If we take a look at the well publicised research of Harvard Business School (HBS) and its Profit Success Chain, leaders have to admit that, in business as, people are their most treasured investment. The people in your business determine your success. This is why HBS keeps reminding leaders to create a positive work environment for their employees. This leads to greater service, more loyal customers and eventually higher profits. As a young CA(SA) and a future leader in our young democracy, you need to remember that your greatest investment will always be in the people that work for you. Even in the most driven capitalistic environment, you need to remember to invest in your people.

Why do leaders disregard research as clear and comprehensive as the Profit Success Chain? Do they read the right books and adhere to the right guidance? Leaders are bombarded by the marketing of Donald Trump and Jack Welch’s leadership books, but rarely hear or see marketing of the research done by leaders that really make a difference. Sure, Trump and Welch have achieved enough to grab attention, but young leaders should be careful to take everything in their books for granted. Jim Collins (leadership researcher) caused a stir when his research found that great leaders shy away from attention and are rarely if ever published in magazines or books.

I have the privilege to work with some of these great leaders daily. Without a doubt I can honestly say that the leaders that are most effective and produce best results, are the leaders that invest both time and money in their people. Their priority is to focus on their team, making sure that the team gets sufficient recognition and reward. Perhaps the question on your mind as a new generation CA(SA) and potential leader is: “How do I invest in my team?” “How do I build the people for whom I am responsible?” Let me discuss the following three basic issues that will guide you in the right direction.

The first issue that needs to be addressed is responsibility. When appointing someone, make sure that they have a clear job description detailing their responsibilities. This description needs to be in place before the prospective employee starts. The people that you appoint must know for what they will be held accountable. I work in many major corporate companies where people are employed without a clear description of their responsibilities. Many times I have consulted for a corporate company where an individual is being disciplined for not producing results, even though he/she had no idea what results needed to be produced? I often get the excuse that there is no time to clarify responsibilities. If you want to invest in people, you must start with a clear description of what you expect from them and how their performance will be measured. If you don’t, the reality is that you will create a co-dependant and frustrated employee that will produce poor results.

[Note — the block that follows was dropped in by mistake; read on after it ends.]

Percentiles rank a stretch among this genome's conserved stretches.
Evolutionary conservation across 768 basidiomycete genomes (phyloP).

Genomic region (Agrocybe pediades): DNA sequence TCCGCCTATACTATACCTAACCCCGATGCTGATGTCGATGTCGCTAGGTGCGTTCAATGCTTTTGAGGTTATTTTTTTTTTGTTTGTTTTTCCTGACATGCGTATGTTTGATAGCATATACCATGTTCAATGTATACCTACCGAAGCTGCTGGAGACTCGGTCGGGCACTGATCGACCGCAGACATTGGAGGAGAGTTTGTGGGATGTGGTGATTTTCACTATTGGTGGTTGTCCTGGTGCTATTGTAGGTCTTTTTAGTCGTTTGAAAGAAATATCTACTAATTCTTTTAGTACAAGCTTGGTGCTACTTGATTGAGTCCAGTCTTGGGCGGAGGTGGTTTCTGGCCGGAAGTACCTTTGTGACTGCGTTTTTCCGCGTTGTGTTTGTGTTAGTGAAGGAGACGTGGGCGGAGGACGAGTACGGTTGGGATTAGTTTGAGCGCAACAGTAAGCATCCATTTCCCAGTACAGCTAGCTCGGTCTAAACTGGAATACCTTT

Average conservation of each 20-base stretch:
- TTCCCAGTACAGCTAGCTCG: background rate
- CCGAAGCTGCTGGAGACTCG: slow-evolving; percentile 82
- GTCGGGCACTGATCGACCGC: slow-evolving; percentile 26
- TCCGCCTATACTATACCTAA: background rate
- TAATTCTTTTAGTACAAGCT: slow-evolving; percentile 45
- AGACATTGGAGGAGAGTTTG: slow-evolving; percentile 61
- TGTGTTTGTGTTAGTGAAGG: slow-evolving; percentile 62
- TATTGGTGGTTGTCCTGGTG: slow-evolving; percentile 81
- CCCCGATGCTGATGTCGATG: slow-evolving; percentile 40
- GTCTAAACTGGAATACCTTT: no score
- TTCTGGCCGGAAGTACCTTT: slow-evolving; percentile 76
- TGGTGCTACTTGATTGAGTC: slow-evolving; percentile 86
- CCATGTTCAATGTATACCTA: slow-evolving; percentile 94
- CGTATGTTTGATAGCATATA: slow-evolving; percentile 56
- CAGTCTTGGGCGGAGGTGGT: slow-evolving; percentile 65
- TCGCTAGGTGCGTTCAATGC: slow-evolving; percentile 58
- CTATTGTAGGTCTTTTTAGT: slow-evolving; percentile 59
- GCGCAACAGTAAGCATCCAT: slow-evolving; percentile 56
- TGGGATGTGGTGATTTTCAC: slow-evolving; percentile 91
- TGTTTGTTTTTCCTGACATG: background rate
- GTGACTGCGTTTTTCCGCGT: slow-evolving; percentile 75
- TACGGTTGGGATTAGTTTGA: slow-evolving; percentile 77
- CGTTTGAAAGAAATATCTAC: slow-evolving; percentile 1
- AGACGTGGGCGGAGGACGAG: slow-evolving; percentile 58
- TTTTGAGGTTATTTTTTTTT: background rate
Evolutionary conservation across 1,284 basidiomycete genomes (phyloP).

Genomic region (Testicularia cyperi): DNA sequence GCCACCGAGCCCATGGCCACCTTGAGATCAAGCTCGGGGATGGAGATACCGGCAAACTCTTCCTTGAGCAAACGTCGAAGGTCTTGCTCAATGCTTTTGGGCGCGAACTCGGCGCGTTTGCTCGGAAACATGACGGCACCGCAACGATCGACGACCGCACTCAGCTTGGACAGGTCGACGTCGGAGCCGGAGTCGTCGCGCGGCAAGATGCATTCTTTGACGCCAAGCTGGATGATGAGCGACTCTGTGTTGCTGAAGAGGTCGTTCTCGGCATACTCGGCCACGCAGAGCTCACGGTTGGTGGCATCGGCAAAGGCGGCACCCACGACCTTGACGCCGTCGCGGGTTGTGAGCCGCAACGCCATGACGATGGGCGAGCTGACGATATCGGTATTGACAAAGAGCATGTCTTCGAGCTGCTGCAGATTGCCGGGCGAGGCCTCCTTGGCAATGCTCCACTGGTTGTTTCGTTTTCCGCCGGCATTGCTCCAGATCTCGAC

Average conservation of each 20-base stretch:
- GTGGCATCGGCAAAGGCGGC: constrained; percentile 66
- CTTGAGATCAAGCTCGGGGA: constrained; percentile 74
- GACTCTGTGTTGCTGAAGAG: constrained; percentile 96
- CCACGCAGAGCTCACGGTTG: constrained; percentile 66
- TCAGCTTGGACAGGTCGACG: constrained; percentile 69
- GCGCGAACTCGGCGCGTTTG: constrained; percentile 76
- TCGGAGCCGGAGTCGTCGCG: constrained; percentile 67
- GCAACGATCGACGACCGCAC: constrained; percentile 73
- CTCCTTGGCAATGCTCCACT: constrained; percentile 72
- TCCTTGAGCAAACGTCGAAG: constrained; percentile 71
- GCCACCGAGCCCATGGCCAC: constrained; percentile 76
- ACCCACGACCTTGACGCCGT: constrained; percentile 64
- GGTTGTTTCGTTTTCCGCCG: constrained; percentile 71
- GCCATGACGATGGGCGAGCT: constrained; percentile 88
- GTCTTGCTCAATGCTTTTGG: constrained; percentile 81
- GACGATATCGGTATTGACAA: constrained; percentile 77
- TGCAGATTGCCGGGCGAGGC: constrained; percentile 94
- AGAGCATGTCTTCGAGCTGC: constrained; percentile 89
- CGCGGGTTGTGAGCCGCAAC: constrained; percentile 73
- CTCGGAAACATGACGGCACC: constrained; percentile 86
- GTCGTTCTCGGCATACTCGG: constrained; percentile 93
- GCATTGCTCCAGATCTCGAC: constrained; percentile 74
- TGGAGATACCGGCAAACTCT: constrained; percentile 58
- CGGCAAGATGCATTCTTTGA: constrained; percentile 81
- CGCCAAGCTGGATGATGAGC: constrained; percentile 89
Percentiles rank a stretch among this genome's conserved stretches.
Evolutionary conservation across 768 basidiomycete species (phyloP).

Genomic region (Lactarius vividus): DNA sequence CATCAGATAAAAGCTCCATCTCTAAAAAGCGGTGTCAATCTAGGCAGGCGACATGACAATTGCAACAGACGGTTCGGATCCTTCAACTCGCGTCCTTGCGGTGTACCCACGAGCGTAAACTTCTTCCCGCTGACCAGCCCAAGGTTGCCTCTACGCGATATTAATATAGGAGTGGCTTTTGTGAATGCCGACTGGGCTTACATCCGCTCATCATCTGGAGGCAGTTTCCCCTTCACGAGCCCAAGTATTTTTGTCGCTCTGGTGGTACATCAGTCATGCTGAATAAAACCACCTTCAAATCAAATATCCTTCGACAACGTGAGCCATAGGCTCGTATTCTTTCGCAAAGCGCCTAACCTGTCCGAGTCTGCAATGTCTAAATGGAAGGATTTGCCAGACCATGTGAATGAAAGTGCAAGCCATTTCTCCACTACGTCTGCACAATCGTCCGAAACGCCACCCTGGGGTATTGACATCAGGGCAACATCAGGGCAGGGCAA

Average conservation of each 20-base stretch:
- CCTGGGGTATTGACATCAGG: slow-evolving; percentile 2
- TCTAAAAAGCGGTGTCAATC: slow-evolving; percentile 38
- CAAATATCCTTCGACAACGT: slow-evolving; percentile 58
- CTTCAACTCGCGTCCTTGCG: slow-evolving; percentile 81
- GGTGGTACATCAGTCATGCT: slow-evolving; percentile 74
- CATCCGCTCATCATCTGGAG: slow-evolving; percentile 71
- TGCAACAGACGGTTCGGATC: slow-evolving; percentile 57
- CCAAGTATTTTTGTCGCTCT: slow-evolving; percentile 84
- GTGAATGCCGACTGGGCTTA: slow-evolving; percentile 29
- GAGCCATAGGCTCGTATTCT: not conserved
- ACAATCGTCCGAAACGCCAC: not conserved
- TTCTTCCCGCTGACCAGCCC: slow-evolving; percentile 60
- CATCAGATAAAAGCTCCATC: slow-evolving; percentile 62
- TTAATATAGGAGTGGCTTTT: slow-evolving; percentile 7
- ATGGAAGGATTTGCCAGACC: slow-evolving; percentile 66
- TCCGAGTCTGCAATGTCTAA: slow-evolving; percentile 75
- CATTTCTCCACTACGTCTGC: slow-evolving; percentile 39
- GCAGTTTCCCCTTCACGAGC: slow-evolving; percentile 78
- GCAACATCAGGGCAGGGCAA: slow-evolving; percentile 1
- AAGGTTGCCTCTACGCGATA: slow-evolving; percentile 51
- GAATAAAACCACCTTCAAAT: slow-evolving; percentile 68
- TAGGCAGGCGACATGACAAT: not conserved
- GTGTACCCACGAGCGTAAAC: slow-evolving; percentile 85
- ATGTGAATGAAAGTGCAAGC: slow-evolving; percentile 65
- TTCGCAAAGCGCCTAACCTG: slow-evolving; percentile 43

A second issue I would suggest is identifying training needs. Few people can up their game without the necessary skills to do so. There are the hard quantitative skills, which are essential for producing desired results. More important these days are interpersonal skills. Most International Business Schools are moving back on the pure quantitative skills and now adding about one third of interpersonal coursework to the curriculum. I recently worked with a security department in a corporate company. These guys were brilliant with security, and very skilled to deal with crime. Their challenge was that they were not equipped with the soft skills to deal with the people that they were trying to protect. A soft skills training programme provided them with the tools and techniques to work effectively with their fellow employees and survive in the corporate environment.

The final issue is that you need to build a team. If you want to invest in your people, you will have to understand the value of a ‘team culture’. This is where you as a leader move the culture from “me” to “we”. Team culture is very counter the normal culture. We live in an individualistic culture and focus only on our own needs. A team culture will help us to also focus on others. I find that one of the greatest needs we as humans have is to belong. This is also true in the work environment. Therefore, you as a future leader should always be aware of anything that threatens to destroy the unity of your team.

The biggest threat is usually favouritism, which inevitably leads to the formation of cliques. Another threat is diversity. How to manage diversity in your team will always be a challenge. We all have different cultures (which are many in SA), generations (currently six in the work environment), personalities, genders and emotions. (We have to accept that people are on different emotional levels because of various factors.) Managing this diversity is essential to teambuilding.

When James Mcnerney produced unbelievable results as the new CEO of Boeing, he was interviewed by Fortune Magazine in November 2006. The article was entitled: “Secrets of Greatness”. When asked how it was done, Mcnerney answered: “I start with people’s growth, my own growth included. I don’t start with the company’s strategy and products. I start with people’s growth because I believe that if the people who are running and participating in a company grow, then the company’s growth will in many respects take care of itself”.

If you are serious about success as a new generation CA(SA) leader, and want an unbeatable return on investment, please make sure you invest in your people.

Hermann du Plessis is part of Therapeia, a Seta accredited consulting, training and coaching business, focussing on the human capital growth of corporate companies and individuals.